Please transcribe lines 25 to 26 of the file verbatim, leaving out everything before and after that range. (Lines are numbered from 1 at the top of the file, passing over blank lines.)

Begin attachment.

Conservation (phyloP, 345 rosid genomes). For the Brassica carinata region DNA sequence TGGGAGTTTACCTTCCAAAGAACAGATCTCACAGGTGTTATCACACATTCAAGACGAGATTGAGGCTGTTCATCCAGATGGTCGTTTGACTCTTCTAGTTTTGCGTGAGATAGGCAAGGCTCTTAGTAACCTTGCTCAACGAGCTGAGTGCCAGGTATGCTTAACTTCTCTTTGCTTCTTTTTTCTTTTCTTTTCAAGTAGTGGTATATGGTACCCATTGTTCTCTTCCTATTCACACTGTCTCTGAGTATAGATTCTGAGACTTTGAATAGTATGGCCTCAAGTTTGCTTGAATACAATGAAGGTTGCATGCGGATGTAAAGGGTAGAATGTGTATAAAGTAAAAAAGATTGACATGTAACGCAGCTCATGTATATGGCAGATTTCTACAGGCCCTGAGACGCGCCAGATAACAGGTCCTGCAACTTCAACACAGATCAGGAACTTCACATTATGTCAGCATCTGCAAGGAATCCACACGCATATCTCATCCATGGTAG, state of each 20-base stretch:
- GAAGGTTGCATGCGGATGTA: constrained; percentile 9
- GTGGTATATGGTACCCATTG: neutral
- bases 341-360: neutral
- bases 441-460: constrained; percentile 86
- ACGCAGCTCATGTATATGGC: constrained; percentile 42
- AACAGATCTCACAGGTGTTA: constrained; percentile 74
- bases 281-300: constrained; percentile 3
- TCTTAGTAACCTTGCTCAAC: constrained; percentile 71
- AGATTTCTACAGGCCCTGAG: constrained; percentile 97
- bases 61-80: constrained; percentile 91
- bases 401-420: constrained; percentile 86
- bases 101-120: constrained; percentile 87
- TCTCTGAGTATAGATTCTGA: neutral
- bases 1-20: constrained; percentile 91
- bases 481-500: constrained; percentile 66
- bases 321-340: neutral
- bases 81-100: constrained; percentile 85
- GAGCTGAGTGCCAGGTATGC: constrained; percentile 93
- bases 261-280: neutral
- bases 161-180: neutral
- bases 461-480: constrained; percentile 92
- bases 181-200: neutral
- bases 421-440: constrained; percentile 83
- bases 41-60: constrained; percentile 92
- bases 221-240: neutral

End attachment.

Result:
- bases 41-60: constrained; percentile 92
- bases 221-240: neutral